Monday, September 13, 2010

Mold Masters and Good Modeling Habits

When beginning a mold, one must begin with a well made model or original part ... the Master. The mold-work will depend on the inherent quality of your model work. The mold's Master, wether made by you or your client, should the best possible looking, most final iteration of your design process.

How do we know when we have a usable model for a rubber tool mold? Look for these important details:

  • Stable: While silicone will harden against most surfaces... such as ice and  ice (and even ice has curing length issues)... some surfaces are simply not going to hold their form long enough to get a good impression. 
  • Non-Porous: While it is temping to just carve rough styrofoam, floral foam, lava stone or other porous surface... toss on some silicone and save on worktime. Unless your foam is very dense... you could have problems de-molding. The same is true for bark and other kinds if wood or cement surfaces.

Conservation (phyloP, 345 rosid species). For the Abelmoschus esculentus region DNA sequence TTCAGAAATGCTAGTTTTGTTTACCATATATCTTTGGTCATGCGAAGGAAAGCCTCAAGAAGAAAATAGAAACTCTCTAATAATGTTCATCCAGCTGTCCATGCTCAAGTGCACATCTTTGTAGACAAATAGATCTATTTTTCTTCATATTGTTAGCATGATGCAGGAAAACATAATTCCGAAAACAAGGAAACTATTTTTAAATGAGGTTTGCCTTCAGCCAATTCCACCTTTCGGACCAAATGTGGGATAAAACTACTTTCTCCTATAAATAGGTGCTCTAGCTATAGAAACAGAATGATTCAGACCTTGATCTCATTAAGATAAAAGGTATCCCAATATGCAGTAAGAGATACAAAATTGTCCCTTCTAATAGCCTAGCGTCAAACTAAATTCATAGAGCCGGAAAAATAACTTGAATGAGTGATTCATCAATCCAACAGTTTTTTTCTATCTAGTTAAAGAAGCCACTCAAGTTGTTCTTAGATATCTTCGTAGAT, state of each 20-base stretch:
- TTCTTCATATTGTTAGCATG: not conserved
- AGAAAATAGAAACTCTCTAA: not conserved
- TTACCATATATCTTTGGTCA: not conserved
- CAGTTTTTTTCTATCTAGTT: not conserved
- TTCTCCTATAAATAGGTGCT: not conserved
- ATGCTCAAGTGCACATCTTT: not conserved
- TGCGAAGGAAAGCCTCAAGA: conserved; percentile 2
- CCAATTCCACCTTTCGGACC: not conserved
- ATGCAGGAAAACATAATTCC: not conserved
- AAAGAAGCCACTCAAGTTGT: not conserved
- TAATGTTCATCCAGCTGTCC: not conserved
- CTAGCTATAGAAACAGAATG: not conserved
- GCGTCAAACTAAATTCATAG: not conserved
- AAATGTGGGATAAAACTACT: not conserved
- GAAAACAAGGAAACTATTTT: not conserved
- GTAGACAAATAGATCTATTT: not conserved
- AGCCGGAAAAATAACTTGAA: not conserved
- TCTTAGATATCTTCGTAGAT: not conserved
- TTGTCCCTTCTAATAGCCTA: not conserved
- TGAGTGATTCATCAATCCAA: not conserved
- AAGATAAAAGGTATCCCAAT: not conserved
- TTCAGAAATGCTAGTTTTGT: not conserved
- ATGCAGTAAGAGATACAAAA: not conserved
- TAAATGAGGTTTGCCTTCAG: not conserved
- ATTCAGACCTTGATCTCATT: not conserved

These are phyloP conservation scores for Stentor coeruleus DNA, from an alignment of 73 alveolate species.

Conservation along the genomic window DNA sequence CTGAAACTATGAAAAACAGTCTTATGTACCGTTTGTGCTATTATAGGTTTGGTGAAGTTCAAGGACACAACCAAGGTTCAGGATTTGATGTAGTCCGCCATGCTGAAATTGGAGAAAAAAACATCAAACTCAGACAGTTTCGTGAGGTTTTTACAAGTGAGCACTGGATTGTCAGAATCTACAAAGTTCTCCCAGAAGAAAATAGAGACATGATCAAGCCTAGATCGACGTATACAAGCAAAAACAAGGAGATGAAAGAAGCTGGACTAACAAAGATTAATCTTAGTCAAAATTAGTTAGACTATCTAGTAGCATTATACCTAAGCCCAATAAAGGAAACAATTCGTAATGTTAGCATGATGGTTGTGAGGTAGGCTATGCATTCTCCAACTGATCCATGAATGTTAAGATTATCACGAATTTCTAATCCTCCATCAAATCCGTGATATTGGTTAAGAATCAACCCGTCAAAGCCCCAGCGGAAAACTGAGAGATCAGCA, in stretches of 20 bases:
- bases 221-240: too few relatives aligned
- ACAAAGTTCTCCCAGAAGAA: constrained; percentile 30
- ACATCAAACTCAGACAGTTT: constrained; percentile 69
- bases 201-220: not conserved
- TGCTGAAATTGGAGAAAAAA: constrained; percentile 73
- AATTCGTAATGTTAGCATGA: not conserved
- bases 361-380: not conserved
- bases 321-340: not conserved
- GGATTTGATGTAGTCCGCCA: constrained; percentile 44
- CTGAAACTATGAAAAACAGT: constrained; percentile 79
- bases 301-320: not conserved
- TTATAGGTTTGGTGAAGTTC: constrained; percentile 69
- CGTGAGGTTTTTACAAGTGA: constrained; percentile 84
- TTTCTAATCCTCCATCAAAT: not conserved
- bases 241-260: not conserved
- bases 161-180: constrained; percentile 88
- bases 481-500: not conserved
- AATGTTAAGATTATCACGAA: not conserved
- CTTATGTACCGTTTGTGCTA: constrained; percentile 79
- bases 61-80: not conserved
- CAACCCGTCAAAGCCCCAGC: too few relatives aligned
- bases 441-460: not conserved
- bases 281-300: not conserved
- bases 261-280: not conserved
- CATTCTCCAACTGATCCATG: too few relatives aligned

• Smooth: This is key. A rough surface will cause tiny bubbles to cling to the surface and ruin the mold. Small patterns and textured surfaces will require a detail coat of silicone pre mixed and applied before any large pouring of silicone.

There will be times when you will find that these tips are perhaps over stated, but each is worthy of caution.

Wednesday, September 8, 2010

A Blog about silicone rubber molds!

Welcome to my blog regarding silicone rubber and the many ways is can be used in both commercial and recreational making.

Through TechShop , a bay area membership based place for technically savvy creation, I am beginning to offer a series of small classes on silicone molds. A beginners class has been offered first... just to get everyone thinking about using Techshop as not only a place for creating your idea... but as a place to produce molded plastic parts with proper guidance.